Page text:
Pick up your hire car and head for a resort which is a gold-plated paradise for beach lovers.
"With Egyptian luxury the pharaohs would have died for, we're a holiday paradise in one of the world's most naturally beautiful settings!"
What the pharoahs would have thought of all the slick hotels is anyone's guess, but it's true that Sharm's architects pulled out all the stops to create a honey-trap resort to attract tourists. And the setting really is spectacular.
Five-star living for three-star earners. Sharm's credit crunch-friendly prices mean you can live it up even though the economy is shafted.
In tourist areas, locals are welcoming, helpful and friendly - especially if they've got a shop or restaurant to promote! For a more authentic slice of life, head to the old town.
Sharm el Sheikh's climate is hot. Winter is pleasantly hot. Summer is scorching hot and rain is so scant it's almost a myth.
Try ful medames - a popular breakfast dish of slow cooked fava beans mashed with olive oil, chopped parsley, onion, garlic, and lemon juice, topped with a fried egg and eaten with flatbread.
Tony Blair has recently been spotted in one of Sharm's most luxurious hotels. It's a tough job being an ex-prime minister.
Sharm is noted for its sulphur springs, which are considered cures for those suffering from rheumatic and skin diseases. They do smell of eggs though.
"With diving and snorkeling, windsurfing and other water sports, horses and camel riding, desert safaris, and great nearby antiquities attractions, it is almost impossible for a visitor to ever suffer from boredom." - www.sharmguide.com
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Cleopatra's Alexandria was the intellectual capital of the ancient world, yet all those great minds failed to invent the waterslide. Thankfully that mistake has been rectified with this very tasteful theme park.
There is a free on-site car park.
Sharm gets pretty hot so any chance to cool off should be seized with both hands. Slap on a snorkel mask and you can even get up close and personal with the fish.
Park on the road that leads to the beach, or by the beach itself.
Sharpen your elbows and your bartering skills, the market experience is intense but you'll never find a cheaper set of Egyptian robes.
You can not drive through the market but can park by the entrance.
Kick off your flip-flops after a hard day's haggling at this Bedouin-style beach complete with chill-out music and big red mattresses.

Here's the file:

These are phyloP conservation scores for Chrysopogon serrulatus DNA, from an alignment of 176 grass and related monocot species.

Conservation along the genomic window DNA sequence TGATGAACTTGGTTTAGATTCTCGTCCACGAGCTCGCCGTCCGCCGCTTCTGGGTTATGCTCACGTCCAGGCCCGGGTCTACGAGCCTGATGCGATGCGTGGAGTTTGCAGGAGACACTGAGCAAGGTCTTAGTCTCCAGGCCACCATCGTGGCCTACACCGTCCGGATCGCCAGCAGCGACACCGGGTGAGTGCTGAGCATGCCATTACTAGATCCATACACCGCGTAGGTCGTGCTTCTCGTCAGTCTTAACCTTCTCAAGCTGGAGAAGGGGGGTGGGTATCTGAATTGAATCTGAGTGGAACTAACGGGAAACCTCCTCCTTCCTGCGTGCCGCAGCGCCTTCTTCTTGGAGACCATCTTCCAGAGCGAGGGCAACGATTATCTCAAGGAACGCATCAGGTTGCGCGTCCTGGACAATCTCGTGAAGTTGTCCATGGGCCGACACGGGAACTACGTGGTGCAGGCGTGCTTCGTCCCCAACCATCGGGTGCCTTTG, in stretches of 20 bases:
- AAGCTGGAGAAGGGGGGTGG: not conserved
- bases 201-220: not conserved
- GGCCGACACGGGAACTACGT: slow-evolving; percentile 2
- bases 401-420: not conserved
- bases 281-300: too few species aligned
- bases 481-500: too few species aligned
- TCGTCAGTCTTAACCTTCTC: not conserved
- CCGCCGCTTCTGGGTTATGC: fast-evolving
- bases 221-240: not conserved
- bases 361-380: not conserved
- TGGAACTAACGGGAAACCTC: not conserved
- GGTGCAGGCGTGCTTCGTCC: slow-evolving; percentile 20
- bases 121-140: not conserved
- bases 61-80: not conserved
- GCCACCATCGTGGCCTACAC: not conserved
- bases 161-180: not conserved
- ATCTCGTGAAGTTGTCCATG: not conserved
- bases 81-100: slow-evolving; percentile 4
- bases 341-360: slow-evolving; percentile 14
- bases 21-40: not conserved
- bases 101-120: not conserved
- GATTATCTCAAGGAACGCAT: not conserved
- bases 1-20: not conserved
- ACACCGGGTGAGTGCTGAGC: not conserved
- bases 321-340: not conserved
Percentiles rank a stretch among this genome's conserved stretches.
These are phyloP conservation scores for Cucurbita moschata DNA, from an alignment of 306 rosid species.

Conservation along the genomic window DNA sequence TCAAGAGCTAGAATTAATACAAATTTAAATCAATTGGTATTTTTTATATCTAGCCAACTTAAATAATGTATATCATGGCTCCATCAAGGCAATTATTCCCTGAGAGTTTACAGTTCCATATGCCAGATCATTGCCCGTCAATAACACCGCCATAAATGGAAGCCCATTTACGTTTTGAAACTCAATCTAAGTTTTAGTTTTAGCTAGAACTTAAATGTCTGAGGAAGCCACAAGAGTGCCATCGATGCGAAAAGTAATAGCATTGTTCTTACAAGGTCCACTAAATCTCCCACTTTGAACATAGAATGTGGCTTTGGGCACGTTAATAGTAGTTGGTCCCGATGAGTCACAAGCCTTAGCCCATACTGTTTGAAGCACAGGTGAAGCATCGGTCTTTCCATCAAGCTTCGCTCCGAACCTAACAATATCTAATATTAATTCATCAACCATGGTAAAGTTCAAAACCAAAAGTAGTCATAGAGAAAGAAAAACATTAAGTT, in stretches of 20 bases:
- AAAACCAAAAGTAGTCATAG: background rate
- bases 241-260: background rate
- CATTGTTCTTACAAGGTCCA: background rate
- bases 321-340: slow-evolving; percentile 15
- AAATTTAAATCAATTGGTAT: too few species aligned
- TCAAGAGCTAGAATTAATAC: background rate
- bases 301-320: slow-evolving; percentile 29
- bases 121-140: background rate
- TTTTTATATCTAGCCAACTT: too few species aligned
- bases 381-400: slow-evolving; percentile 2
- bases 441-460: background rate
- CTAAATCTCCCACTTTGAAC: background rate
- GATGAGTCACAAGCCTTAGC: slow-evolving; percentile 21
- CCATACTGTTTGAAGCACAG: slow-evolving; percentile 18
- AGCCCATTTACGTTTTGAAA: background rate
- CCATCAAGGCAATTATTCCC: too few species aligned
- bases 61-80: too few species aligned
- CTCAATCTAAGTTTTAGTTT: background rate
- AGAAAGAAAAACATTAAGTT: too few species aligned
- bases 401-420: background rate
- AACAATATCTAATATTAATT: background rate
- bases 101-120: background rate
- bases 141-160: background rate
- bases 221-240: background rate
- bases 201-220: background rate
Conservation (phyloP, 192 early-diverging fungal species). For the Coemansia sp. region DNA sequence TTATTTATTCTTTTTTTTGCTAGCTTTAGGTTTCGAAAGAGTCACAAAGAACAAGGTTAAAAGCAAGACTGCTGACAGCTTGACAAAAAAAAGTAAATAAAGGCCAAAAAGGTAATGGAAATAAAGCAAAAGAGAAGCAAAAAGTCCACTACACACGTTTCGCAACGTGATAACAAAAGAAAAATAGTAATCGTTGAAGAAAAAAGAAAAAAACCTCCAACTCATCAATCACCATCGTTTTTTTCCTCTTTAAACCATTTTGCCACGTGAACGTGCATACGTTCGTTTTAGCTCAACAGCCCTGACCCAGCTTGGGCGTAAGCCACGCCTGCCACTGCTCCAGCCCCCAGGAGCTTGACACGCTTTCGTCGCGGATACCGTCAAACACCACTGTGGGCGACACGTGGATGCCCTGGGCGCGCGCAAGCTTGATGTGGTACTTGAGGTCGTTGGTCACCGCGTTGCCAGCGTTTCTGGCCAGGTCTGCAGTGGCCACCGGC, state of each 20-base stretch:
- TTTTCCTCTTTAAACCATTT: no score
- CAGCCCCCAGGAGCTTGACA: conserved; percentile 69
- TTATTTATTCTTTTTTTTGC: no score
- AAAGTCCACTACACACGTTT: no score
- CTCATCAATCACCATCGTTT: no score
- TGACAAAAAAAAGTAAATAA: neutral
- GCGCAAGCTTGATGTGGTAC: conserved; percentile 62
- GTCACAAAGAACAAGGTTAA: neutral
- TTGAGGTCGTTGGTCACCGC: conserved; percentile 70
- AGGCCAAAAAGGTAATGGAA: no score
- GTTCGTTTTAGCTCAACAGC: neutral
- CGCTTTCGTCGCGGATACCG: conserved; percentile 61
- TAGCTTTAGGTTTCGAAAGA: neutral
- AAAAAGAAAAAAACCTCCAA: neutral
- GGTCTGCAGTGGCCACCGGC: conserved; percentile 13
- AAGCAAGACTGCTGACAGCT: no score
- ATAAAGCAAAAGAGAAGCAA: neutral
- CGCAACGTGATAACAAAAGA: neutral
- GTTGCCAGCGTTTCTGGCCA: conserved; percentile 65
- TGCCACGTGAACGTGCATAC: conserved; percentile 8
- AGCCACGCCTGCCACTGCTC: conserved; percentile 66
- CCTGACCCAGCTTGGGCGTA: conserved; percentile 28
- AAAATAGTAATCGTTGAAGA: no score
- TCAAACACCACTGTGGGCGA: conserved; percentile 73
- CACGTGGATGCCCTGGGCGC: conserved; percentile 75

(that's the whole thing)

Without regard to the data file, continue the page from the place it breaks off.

You can park by the beach road but the nearest car park is in Naama Bay about five minutes away.
Make the most of your travel insurance and do something daring. Kitesurfing will help whittle away those all-you-can-eat love handles.
It is located at the Regency Plaza Hotel beach which has its own car parking facility.
One of Egypt's most sumptuous national parks, this crustacean station is packed to the gills with sealife including turtles, fish and 100 different species of mollusc.
Just a short drive south of Sharm el Sheikh, take the main route south of the city and continue for seven miles until arriving at the park. Enjoy the scenic route as you are parallel to the coast and surrounded by nature.
Once a Bedouin fishing village, now a gem of a place to get your dive on. Popular with backpackers so expect laid-back not luxury.
Simply take the northern route out of Sharm el Sheikh, and continue in the direction of Naama and Jabal Samra for approximately 50 miles until you reach Dahab.
One of the world's oldest Christian monasteries and home to biblical carbon dioxide-emitter - the burning bush.
The monastery is around 78 miles north west of Sharm el Sheikh in the Mount Sinai Penisular. Follow the main road in the direction of El Tor.
Moses is said to have collected the Ten Commandments on this momentous mountain. Scale its heights at night to experience sunrise from the summit.
Follow the main road in the direction of El Tor. It is around a four-hour drive from Sharm el Sheikh before you arrive at the breathtaking mountain range.
" Most tourists would not be able to handle the public transport and unless you want to be haggling with taxi drivers on a daily basis, the best option is to drive yourself around, especially to take in the beautiful coast, sea, or Mount Sinai. Driving is not too bad and the roads are improving slowly. Most of the main roads are paved but the smaller roads are not really surfaced roads. Pavement and pedestrian crossing areas are not that common and drivers do not give right of way to pedestrians. "